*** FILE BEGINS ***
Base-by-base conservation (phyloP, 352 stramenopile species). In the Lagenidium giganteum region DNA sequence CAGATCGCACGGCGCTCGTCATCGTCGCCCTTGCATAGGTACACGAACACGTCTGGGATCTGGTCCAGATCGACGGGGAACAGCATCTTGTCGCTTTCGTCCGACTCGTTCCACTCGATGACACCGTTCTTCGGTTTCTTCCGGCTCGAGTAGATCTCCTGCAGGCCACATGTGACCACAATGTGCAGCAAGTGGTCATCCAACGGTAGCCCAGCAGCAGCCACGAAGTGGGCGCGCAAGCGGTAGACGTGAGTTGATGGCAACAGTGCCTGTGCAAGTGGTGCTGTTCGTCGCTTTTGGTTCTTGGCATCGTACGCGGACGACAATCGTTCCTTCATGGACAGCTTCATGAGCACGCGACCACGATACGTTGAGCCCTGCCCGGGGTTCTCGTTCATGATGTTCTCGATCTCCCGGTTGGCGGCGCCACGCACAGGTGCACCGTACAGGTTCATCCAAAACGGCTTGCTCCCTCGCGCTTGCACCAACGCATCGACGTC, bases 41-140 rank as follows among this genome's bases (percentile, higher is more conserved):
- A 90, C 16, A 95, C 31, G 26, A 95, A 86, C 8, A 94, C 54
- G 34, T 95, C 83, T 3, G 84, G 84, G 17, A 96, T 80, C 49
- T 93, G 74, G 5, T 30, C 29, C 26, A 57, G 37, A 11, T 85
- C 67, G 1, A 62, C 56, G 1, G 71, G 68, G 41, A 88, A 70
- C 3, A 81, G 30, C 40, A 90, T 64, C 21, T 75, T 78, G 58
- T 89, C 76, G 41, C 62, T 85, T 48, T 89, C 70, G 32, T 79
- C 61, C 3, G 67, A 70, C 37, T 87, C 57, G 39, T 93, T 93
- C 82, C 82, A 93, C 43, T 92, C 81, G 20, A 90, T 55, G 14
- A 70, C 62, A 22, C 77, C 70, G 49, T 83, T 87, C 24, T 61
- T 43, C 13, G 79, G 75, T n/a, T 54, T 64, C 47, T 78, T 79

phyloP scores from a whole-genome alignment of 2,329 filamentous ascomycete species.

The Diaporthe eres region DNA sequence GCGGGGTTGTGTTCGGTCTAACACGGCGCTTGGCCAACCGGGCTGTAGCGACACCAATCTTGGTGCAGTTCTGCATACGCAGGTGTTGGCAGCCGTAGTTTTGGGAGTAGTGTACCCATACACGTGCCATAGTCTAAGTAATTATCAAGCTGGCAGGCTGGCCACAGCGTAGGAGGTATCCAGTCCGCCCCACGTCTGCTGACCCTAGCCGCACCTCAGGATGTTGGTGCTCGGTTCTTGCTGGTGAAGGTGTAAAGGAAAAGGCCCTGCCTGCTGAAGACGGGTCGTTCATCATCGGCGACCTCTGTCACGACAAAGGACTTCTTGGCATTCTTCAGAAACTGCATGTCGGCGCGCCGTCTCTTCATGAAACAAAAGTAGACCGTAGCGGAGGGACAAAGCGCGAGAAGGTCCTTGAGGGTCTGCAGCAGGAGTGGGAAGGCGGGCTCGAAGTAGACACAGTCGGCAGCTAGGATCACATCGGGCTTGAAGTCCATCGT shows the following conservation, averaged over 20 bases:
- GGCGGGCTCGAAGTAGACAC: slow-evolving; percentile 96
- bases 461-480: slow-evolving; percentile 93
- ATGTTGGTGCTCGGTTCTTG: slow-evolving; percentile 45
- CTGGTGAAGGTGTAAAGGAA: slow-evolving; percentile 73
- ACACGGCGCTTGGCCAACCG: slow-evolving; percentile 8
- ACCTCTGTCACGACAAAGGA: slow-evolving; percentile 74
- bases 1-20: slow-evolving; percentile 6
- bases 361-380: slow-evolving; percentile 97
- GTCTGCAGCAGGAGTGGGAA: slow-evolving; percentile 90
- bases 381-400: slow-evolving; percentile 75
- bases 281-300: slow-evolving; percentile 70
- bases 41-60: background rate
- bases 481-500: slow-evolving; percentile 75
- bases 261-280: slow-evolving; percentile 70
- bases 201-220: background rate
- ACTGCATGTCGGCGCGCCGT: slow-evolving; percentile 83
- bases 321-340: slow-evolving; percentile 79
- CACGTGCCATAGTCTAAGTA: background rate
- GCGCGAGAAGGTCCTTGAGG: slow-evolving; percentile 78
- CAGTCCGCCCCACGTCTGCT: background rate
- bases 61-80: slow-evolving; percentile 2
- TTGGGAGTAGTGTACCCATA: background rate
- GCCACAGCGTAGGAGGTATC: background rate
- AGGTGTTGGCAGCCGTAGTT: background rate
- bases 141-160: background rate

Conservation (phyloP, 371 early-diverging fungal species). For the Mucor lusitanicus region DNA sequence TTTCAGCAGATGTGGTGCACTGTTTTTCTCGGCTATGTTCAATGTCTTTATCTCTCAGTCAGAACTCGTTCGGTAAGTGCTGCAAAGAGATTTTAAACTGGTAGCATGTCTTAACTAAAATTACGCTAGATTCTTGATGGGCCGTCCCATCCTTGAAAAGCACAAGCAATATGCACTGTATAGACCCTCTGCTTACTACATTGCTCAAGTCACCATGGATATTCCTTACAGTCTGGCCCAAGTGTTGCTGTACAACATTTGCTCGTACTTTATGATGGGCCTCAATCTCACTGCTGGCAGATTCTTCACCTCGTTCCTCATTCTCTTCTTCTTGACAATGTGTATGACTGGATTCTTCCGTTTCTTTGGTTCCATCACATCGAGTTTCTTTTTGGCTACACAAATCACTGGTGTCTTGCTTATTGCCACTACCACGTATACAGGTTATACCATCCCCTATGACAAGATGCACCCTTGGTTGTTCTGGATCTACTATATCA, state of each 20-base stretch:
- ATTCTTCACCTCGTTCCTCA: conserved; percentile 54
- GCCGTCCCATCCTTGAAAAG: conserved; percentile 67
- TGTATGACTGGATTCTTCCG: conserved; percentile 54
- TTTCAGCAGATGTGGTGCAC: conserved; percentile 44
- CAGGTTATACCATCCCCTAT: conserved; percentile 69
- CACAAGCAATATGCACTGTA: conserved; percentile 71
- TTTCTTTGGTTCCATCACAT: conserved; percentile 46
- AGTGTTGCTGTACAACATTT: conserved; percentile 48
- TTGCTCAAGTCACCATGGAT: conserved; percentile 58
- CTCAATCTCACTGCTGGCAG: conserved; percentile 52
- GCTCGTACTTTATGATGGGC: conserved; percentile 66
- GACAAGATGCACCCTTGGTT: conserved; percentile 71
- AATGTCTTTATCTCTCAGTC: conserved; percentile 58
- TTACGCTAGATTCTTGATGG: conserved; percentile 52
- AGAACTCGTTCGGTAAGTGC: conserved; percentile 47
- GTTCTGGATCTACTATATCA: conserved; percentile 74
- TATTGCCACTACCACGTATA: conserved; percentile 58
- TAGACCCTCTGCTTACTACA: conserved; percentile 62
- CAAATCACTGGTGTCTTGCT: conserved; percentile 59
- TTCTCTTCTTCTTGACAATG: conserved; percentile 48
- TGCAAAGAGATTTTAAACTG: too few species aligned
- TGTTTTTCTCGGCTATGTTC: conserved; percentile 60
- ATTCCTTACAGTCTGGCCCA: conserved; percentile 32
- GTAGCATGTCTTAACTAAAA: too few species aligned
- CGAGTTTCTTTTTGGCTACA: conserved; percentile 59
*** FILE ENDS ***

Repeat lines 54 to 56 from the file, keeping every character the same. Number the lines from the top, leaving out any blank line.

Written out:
- AGAACTCGTTCGGTAAGTGC: conserved; percentile 47
- GTTCTGGATCTACTATATCA: conserved; percentile 74
- TATTGCCACTACCACGTATA: conserved; percentile 58